Assume for a moment that rotation is positive CCW, viewed from above. If, hypothetically, the robot is rotating CCW, then it would mean that the right wheel is moving some distance further than the left wheel. The difference in distances traveled becomes the arc length scribed by the right wheel (again, relative to the left), and the wheel base, or distance between the wheels, becomes the hypotenuse or radius for the rotation.

Continuing with the assumption, positive is CCW, you would wind up with an equation like:

angular_rotation = (right_distance - left_distance)/WHEEL_BASE;

You can divide through by time to get:

angular_rate = (right_velocity - left_velocity)/WHEEL_BASE;

This is coupled with the linear velocity equation, and you wind up with:

angular_rate = (right_velocity - left_velocity)/WHEEL_BASE;
linear_velocity = 0.5f * (left_velocity + right_velocity);

You can solve for the right_velocity in the angular_rate equation:

angular_rate = (right_velocity - left_velocity)/WHEEL_BASE;
angular_rate*WHEEL_BASE + left_velocity = right_velocity;

And then plug that into the linear velocity equation:

linear_velocity = 0.5f * (left_velocity + angular_rate*WHEEL_BASE + left_velocity);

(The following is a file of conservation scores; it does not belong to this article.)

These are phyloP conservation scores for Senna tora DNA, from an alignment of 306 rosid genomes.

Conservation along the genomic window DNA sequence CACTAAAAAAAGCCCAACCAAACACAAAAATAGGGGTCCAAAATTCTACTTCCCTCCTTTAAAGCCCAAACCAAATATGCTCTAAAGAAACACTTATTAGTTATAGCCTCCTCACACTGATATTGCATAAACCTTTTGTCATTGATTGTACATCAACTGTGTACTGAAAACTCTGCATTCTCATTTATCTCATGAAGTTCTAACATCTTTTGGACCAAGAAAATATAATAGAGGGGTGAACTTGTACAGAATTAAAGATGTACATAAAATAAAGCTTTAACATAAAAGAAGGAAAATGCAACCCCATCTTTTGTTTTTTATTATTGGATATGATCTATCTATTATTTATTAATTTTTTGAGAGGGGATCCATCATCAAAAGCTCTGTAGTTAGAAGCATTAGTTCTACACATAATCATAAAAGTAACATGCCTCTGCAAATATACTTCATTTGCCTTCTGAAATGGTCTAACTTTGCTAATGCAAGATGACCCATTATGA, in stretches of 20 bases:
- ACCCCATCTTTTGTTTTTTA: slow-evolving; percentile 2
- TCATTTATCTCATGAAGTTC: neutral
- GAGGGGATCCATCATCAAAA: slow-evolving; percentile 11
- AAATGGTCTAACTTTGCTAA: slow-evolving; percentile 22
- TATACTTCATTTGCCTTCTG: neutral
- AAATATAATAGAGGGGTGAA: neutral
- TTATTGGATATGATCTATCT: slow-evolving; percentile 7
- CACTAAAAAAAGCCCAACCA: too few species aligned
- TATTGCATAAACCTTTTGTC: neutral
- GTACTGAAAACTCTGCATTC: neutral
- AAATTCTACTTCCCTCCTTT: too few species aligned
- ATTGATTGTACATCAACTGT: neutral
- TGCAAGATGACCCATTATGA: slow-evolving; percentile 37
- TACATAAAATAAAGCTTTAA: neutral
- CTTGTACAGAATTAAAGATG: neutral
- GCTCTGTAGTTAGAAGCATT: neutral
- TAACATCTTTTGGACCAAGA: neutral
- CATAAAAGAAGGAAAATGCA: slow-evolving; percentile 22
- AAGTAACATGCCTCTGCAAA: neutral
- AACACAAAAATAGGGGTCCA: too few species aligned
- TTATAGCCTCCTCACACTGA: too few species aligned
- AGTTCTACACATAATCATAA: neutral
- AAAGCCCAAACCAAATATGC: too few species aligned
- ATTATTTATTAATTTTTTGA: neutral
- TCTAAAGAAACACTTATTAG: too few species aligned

Then solve for the left_velocity:

linear_velocity = 0.5f*left_velocity + 0.5f*angular_rate*WHEEL_BASE + 0.5f*left_velocity;
linear_velocity = 0.5f*left_velocity + 0.5f*left_velocity + 0.5f*angular_rate*WHEEL_BASE;
linear_velocity = left_velocity + 0.5f*angular_rate*WHEEL_BASE;
linear_velocity - 0.5f*angular_rate*WHEEL_BASE = left_velocity;

left_velocity = linear_velocity - 0.5f*angular_rate*WHEEL_BASE;

And then plug this back into the expression for the right_velocity:

angular_rate*WHEEL_BASE + left_velocity = right_velocity;
right_velocity = angular_rate*WHEEL_BASE + left_velocity;
right_velocity = angular_rate*WHEEL_BASE + linear_velocity - 0.5f*angular_rate*WHEEL_BASE;
right_velocity = angular_rate*WHEEL_BASE - 0.5f*angular_rate*WHEEL_BASE + linear_velocity;

right_velocity = 0.5f*angular_rate*WHEEL_BASE + linear_velocity;

This then gives the equations for left_ and right_velocities in terms of linear velocity and angular rate:

left_velocity =  linear_velocity - 0.5f*angular_rate*WHEEL_BASE;
right_velocity = linear_velocity + 0.5f*angular_rate*WHEEL_BASE;

Now, recall the equations for the conversion from _rpm to _velocity:

left_velocity = left_rpm * (RPM_TO_RAD_PER_S * DIST_PER_RAD);
right_velocity = right_rpm * (RPM_TO_RAD_PER_S * DIST_PER_RAD);

And you can see that:

left_rpm  = left_velocity/(RPM_TO_RAD_PER_S * DIST_PER_RAD);